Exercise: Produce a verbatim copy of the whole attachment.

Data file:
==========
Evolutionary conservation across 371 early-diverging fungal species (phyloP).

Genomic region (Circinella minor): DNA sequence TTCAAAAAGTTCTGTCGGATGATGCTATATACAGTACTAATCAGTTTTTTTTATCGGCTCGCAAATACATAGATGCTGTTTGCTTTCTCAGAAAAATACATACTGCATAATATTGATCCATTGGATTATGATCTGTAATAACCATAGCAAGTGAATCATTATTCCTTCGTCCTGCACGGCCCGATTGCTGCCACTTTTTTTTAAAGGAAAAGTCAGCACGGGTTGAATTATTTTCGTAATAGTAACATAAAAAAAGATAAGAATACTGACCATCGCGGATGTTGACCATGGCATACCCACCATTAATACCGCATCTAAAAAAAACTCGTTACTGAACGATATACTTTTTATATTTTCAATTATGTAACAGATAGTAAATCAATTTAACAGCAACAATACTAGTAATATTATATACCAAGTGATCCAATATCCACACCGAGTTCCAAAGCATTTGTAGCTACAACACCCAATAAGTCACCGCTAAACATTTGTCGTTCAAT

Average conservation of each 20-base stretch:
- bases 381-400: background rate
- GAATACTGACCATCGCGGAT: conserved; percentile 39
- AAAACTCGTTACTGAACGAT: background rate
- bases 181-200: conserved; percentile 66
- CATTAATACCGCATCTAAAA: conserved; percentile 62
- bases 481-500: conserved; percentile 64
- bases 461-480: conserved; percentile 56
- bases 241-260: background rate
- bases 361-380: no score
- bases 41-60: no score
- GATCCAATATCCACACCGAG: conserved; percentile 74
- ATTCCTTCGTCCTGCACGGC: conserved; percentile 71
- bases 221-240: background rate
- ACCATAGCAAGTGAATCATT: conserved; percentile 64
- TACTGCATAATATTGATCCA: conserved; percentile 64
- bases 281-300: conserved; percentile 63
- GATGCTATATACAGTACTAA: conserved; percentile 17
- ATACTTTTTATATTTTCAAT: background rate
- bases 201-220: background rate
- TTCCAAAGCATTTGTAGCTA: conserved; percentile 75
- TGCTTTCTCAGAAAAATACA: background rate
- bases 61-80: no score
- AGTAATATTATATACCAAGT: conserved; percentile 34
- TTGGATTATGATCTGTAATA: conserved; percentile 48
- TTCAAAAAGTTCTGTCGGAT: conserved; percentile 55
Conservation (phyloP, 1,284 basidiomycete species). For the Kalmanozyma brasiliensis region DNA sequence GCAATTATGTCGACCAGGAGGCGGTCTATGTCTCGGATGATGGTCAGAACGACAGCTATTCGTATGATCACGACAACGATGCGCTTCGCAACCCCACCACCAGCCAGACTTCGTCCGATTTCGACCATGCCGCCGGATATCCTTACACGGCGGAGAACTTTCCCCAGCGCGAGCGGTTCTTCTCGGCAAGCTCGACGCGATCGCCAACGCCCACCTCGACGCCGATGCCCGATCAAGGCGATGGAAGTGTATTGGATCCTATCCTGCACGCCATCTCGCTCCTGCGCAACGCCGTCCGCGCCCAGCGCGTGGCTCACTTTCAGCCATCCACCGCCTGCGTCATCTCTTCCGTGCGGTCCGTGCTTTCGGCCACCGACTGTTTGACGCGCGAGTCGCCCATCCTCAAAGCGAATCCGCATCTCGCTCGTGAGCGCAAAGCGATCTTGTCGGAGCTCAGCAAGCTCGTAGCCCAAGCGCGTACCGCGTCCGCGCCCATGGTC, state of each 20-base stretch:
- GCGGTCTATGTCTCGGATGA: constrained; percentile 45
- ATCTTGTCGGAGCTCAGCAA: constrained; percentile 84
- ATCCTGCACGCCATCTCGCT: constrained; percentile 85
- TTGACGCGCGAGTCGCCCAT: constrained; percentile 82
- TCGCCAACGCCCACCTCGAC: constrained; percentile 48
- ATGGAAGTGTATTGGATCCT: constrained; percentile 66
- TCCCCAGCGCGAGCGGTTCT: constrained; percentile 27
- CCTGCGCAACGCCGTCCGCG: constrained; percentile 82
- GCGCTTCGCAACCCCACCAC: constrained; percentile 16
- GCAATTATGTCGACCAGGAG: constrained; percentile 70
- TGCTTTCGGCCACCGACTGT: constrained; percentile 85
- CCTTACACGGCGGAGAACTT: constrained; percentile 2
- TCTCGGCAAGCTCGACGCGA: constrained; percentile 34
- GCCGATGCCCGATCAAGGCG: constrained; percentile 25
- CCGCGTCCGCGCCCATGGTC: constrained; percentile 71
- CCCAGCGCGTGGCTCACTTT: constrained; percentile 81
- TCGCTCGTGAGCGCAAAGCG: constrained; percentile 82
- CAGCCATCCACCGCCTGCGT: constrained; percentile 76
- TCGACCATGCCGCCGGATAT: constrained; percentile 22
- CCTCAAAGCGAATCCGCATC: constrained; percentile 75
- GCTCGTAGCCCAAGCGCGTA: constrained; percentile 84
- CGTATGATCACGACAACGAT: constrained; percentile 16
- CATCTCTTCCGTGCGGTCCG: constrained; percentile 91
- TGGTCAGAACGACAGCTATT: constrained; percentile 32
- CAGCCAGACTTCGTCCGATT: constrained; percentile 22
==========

Evolutionary conservation across 371 early-diverging fungal species (phyloP).

Genomic region (Circinella minor): DNA sequence TTCAAAAAGTTCTGTCGGATGATGCTATATACAGTACTAATCAGTTTTTTTTATCGGCTCGCAAATACATAGATGCTGTTTGCTTTCTCAGAAAAATACATACTGCATAATATTGATCCATTGGATTATGATCTGTAATAACCATAGCAAGTGAATCATTATTCCTTCGTCCTGCACGGCCCGATTGCTGCCACTTTTTTTTAAAGGAAAAGTCAGCACGGGTTGAATTATTTTCGTAATAGTAACATAAAAAAAGATAAGAATACTGACCATCGCGGATGTTGACCATGGCATACCCACCATTAATACCGCATCTAAAAAAAACTCGTTACTGAACGATATACTTTTTATATTTTCAATTATGTAACAGATAGTAAATCAATTTAACAGCAACAATACTAGTAATATTATATACCAAGTGATCCAATATCCACACCGAGTTCCAAAGCATTTGTAGCTACAACACCCAATAAGTCACCGCTAAACATTTGTCGTTCAAT

Average conservation of each 20-base stretch:
- bases 381-400: background rate
- GAATACTGACCATCGCGGAT: conserved; percentile 39
- AAAACTCGTTACTGAACGAT: background rate
- bases 181-200: conserved; percentile 66
- CATTAATACCGCATCTAAAA: conserved; percentile 62
- bases 481-500: conserved; percentile 64
- bases 461-480: conserved; percentile 56
- bases 241-260: background rate
- bases 361-380: no score
- bases 41-60: no score
- GATCCAATATCCACACCGAG: conserved; percentile 74
- ATTCCTTCGTCCTGCACGGC: conserved; percentile 71
- bases 221-240: background rate
- ACCATAGCAAGTGAATCATT: conserved; percentile 64
- TACTGCATAATATTGATCCA: conserved; percentile 64
- bases 281-300: conserved; percentile 63
- GATGCTATATACAGTACTAA: conserved; percentile 17
- ATACTTTTTATATTTTCAAT: background rate
- bases 201-220: background rate
- TTCCAAAGCATTTGTAGCTA: conserved; percentile 75
- TGCTTTCTCAGAAAAATACA: background rate
- bases 61-80: no score
- AGTAATATTATATACCAAGT: conserved; percentile 34
- TTGGATTATGATCTGTAATA: conserved; percentile 48
- TTCAAAAAGTTCTGTCGGAT: conserved; percentile 55
Conservation (phyloP, 1,284 basidiomycete species). For the Kalmanozyma brasiliensis region DNA sequence GCAATTATGTCGACCAGGAGGCGGTCTATGTCTCGGATGATGGTCAGAACGACAGCTATTCGTATGATCACGACAACGATGCGCTTCGCAACCCCACCACCAGCCAGACTTCGTCCGATTTCGACCATGCCGCCGGATATCCTTACACGGCGGAGAACTTTCCCCAGCGCGAGCGGTTCTTCTCGGCAAGCTCGACGCGATCGCCAACGCCCACCTCGACGCCGATGCCCGATCAAGGCGATGGAAGTGTATTGGATCCTATCCTGCACGCCATCTCGCTCCTGCGCAACGCCGTCCGCGCCCAGCGCGTGGCTCACTTTCAGCCATCCACCGCCTGCGTCATCTCTTCCGTGCGGTCCGTGCTTTCGGCCACCGACTGTTTGACGCGCGAGTCGCCCATCCTCAAAGCGAATCCGCATCTCGCTCGTGAGCGCAAAGCGATCTTGTCGGAGCTCAGCAAGCTCGTAGCCCAAGCGCGTACCGCGTCCGCGCCCATGGTC, state of each 20-base stretch:
- GCGGTCTATGTCTCGGATGA: constrained; percentile 45
- ATCTTGTCGGAGCTCAGCAA: constrained; percentile 84
- ATCCTGCACGCCATCTCGCT: constrained; percentile 85
- TTGACGCGCGAGTCGCCCAT: constrained; percentile 82
- TCGCCAACGCCCACCTCGAC: constrained; percentile 48
- ATGGAAGTGTATTGGATCCT: constrained; percentile 66
- TCCCCAGCGCGAGCGGTTCT: constrained; percentile 27
- CCTGCGCAACGCCGTCCGCG: constrained; percentile 82
- GCGCTTCGCAACCCCACCAC: constrained; percentile 16
- GCAATTATGTCGACCAGGAG: constrained; percentile 70
- TGCTTTCGGCCACCGACTGT: constrained; percentile 85
- CCTTACACGGCGGAGAACTT: constrained; percentile 2
- TCTCGGCAAGCTCGACGCGA: constrained; percentile 34
- GCCGATGCCCGATCAAGGCG: constrained; percentile 25
- CCGCGTCCGCGCCCATGGTC: constrained; percentile 71
- CCCAGCGCGTGGCTCACTTT: constrained; percentile 81
- TCGCTCGTGAGCGCAAAGCG: constrained; percentile 82
- CAGCCATCCACCGCCTGCGT: constrained; percentile 76
- TCGACCATGCCGCCGGATAT: constrained; percentile 22
- CCTCAAAGCGAATCCGCATC: constrained; percentile 75
- GCTCGTAGCCCAAGCGCGTA: constrained; percentile 84
- CGTATGATCACGACAACGAT: constrained; percentile 16
- CATCTCTTCCGTGCGGTCCG: constrained; percentile 91
- TGGTCAGAACGACAGCTATT: constrained; percentile 32
- CAGCCAGACTTCGTCCGATT: constrained; percentile 22